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Old 06-30-11, 08:01 AM   #1
bruce19
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A Simple Lesson (re) learned.....

I ride a Masi Gran Criterium S w/ AL frame and CF fork and rear and a Selle Italia Flite Gel saddle. I've been using this saddle for 3 yrs. both on the road and rollers in the off season. Until this season it's been a comfortable seat. This winter I decided to concentrate on my spin on the rollers and got comfortable in the 100-110 rpm range. However, once the weather broke and I got out on the road I started noticing it was difficult for me to spin beyond 85-90 rpm's and I started getting soreness in my right sitzbone. At first I thought it was all about needing more time on the saddle. But, riding showed no improvement. I also noticed I was riding more on the nose of the saddle. I then started thinking that because I had lost 8 lbs in the off season and am now 65, perhaps I was just losing my fast twitch fibers and was generally getting "bonier" in my butt. Went down to the bike shop to look at saddles and got measured for saddle width. This process took weeks and was starting to make me a little crazy. One day in the workshop I decided to check the fore-aft position of my saddle. Don't know why...just felt I should. Good grief! The saddle was nose down and set back way too much. I leveled the saddle and moved it forward about 1/2". Much, much better. Spinning well, feeling better. Then I remembered....my bike had been in the LBS. My theory is a tech took the seat off to put it on their workstand and somehow messed up my settings. My new mantra....check your settings. Damn.
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Old 06-30-11, 09:31 AM   #2
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I've often wondered how many people find their saddles in the wrong spot after some tech work. Stands all seem to clamp on the seat posts now, so I assume a good many saddles end up getting raised first. Though them messing with tilt and fore/aft seems a little dingy to me.
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Old 06-30-11, 10:21 AM   #3
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Mark the positions of the saddle. I use painters tape and cut a sliver of blue to mark the seat post and saddle clamp positions. Also, remember that you are supported by three points when sitting on the bike. Statically, support comes from the sit bones and hands. Dynamically, there is support from the feet. As the spin rate and power increases, cyclist move forward on the saddle and each pedal stroke un-weights the sit bones. The toughest day in the saddle is a long slow ride. When I race saddle comfort is never an issue.

Riding the rollers to increase cadence and improve pedal stroke is excellent. Power at higher cadence takes months and years to develop.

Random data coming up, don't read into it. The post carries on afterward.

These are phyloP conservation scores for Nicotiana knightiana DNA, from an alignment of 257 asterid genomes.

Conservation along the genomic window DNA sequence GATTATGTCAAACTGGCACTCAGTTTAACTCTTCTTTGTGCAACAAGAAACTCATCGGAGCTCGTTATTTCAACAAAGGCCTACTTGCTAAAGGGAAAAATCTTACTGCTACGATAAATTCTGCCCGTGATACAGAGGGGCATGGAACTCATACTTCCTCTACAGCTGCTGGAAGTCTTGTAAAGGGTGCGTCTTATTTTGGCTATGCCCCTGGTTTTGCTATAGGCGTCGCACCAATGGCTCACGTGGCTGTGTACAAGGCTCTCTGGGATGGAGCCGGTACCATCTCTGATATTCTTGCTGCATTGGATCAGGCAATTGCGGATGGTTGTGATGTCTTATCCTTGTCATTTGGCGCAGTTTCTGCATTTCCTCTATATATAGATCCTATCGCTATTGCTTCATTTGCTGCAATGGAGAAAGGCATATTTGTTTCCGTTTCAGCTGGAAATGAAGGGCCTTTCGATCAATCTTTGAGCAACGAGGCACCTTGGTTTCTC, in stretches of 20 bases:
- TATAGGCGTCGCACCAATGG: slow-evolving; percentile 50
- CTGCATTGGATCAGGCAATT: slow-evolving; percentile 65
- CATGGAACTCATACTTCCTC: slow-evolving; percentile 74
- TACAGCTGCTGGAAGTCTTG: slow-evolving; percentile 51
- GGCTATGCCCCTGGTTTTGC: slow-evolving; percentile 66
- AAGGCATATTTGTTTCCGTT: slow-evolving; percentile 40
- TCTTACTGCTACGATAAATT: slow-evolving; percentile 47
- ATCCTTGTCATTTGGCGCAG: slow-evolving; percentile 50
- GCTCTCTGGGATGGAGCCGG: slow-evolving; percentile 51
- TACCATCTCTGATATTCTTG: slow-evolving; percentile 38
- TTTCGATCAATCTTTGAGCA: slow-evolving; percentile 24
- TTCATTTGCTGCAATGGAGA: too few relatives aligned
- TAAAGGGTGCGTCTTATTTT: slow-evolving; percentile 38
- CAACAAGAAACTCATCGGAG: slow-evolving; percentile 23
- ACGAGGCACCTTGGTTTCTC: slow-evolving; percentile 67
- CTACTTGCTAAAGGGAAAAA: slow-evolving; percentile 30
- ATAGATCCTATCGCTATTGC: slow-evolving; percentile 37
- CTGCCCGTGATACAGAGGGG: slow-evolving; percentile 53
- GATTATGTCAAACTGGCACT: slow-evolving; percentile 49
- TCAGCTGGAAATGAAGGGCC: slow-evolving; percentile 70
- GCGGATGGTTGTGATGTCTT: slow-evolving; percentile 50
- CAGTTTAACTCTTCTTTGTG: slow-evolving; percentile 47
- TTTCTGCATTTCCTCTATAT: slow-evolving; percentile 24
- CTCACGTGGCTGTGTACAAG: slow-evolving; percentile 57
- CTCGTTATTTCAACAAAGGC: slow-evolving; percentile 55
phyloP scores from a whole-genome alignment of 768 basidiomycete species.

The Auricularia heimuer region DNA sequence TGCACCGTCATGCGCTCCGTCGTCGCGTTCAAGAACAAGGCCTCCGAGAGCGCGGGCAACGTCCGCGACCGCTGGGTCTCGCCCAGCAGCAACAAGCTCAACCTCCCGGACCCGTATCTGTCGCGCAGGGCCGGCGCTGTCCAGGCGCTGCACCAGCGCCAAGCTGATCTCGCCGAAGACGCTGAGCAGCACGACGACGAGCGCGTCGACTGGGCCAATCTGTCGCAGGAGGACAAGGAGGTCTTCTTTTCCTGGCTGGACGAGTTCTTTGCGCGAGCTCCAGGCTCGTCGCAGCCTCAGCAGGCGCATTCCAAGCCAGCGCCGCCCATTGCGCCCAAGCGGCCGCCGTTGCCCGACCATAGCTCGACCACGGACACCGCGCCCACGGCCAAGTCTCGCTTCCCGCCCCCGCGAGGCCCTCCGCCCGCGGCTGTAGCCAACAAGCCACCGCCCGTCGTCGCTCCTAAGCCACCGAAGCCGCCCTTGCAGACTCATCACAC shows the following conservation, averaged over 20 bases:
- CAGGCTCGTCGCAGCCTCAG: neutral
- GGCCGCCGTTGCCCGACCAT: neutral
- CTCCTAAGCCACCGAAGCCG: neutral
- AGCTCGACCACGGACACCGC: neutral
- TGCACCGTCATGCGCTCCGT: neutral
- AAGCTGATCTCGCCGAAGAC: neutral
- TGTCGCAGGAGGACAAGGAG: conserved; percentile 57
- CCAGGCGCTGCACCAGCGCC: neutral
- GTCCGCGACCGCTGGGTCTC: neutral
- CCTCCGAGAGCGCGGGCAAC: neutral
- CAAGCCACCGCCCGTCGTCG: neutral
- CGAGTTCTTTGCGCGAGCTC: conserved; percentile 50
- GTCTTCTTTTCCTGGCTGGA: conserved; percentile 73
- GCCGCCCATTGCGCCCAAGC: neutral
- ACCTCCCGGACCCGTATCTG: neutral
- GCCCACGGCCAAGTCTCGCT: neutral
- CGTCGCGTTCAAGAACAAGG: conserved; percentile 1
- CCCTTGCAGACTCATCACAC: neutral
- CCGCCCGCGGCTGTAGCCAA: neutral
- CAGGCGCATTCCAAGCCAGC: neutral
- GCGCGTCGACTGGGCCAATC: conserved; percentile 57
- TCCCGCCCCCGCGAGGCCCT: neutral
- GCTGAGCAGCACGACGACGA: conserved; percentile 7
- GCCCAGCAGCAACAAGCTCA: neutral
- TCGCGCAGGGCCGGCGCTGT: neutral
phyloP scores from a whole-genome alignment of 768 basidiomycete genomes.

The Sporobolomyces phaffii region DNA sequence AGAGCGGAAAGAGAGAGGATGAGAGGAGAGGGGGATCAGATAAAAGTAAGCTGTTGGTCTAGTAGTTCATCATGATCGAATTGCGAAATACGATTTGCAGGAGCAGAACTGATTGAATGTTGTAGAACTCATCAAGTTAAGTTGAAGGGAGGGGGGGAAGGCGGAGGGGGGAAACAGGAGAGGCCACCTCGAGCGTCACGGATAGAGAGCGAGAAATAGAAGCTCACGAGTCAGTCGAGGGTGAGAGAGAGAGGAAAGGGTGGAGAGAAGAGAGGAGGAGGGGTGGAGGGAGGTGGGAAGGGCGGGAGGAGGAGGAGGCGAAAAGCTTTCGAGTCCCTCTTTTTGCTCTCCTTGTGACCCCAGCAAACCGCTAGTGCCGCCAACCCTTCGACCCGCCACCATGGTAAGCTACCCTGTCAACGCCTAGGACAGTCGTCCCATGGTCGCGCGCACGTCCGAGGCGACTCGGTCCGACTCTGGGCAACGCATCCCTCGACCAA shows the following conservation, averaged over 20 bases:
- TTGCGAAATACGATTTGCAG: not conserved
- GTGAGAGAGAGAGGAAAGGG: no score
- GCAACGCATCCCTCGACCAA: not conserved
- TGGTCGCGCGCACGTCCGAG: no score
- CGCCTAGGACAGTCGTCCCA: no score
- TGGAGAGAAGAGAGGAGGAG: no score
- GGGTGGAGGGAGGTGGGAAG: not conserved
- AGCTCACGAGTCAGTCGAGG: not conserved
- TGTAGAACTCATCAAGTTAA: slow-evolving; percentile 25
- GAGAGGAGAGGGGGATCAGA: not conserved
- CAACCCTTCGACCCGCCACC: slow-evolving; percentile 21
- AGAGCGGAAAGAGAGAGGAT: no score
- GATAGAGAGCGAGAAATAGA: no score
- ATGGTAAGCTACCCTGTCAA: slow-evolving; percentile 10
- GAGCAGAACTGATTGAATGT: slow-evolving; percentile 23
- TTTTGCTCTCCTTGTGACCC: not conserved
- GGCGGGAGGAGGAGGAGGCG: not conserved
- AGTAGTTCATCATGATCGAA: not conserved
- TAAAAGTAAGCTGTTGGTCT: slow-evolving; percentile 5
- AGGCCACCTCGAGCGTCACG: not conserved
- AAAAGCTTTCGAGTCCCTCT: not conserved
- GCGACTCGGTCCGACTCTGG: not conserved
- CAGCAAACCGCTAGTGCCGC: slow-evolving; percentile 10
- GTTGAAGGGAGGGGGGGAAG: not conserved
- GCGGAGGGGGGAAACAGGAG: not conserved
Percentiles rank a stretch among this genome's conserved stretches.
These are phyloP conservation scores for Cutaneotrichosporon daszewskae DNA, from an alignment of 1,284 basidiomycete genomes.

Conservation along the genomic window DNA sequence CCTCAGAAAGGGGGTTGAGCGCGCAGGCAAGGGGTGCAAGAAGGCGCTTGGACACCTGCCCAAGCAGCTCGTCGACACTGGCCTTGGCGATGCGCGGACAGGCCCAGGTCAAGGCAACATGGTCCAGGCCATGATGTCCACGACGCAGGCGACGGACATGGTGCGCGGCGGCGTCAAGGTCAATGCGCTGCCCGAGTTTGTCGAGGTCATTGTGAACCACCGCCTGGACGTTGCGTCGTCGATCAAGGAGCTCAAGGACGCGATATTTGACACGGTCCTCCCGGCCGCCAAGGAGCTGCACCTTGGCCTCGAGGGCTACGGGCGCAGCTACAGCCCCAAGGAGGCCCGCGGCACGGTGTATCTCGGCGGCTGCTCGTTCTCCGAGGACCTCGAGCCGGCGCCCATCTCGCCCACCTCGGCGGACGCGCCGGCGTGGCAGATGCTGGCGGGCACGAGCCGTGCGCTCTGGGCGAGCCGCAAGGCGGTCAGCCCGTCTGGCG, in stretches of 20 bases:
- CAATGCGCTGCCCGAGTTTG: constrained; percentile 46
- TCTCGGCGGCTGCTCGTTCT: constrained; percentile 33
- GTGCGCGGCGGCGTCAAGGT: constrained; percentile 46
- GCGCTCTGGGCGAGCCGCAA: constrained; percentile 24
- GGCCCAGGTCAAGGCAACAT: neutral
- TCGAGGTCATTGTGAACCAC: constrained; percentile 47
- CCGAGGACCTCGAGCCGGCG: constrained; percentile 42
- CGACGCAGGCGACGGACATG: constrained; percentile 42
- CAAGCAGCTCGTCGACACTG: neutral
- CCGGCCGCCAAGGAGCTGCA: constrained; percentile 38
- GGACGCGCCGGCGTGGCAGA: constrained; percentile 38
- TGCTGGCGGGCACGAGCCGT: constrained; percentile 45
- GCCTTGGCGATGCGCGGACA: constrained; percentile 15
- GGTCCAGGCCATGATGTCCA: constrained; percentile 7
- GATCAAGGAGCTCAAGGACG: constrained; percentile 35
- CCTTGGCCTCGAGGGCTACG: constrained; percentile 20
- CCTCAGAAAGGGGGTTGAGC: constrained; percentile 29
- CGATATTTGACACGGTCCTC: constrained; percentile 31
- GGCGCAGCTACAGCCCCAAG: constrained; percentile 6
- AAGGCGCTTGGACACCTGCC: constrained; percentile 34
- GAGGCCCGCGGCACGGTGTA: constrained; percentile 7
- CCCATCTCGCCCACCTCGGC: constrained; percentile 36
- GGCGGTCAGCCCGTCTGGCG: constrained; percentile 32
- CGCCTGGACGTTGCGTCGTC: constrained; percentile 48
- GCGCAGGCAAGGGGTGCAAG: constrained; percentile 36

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Old 06-30-11, 01:29 PM   #4
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I'm a relatively new cyclist and in the never ending quest for increased comfort, which means continually moving saddle and bars, I've been using a typewriter whiteout pen to put a dab of color where needed to mark a position on the seat post, saddle rails or handle bars when making a possible change. Then, if the change does not seem to be working, I can return to the original position easily, without measuring, in the middle of a ride.
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Old 06-30-11, 07:30 PM   #5
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I always know when my LBS owner works on my bike because there's always tape on the seat post and/or saddle rails to let him know where to re-position the saddle. I usually do the same but for some reason didn't this time.
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Old 07-01-11, 01:01 AM   #6
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You might even have to move the seat forward slightly even more if you are intent on increasing your on-road cadence.
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Old 07-01-11, 06:08 AM   #7
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Glad you were able to get it figured out. My LBS has my setup measurements on file. If they work on the bike, which is rarely, (in fact, I think the last time they worked on one of my bikes is when the bottom cups were stuck) they know to make sure I get it back with that setup.
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Old 07-01-11, 07:26 AM   #8
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Just loosing the weight would have an effect on lowering ridder position, just as gaining would raise rider position.
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Old 07-01-11, 08:06 AM   #9
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Quote:
Originally Posted by Rowan View Post
You might even have to move the seat forward slightly even more if you are intent on increasing your on-road cadence.
Exactly what I did after one ride with the "new" seat setup. Moved it forward another 1/4-1/2" and it is close to perfect. Since I did this I feel like I'm riding with a tailwind.
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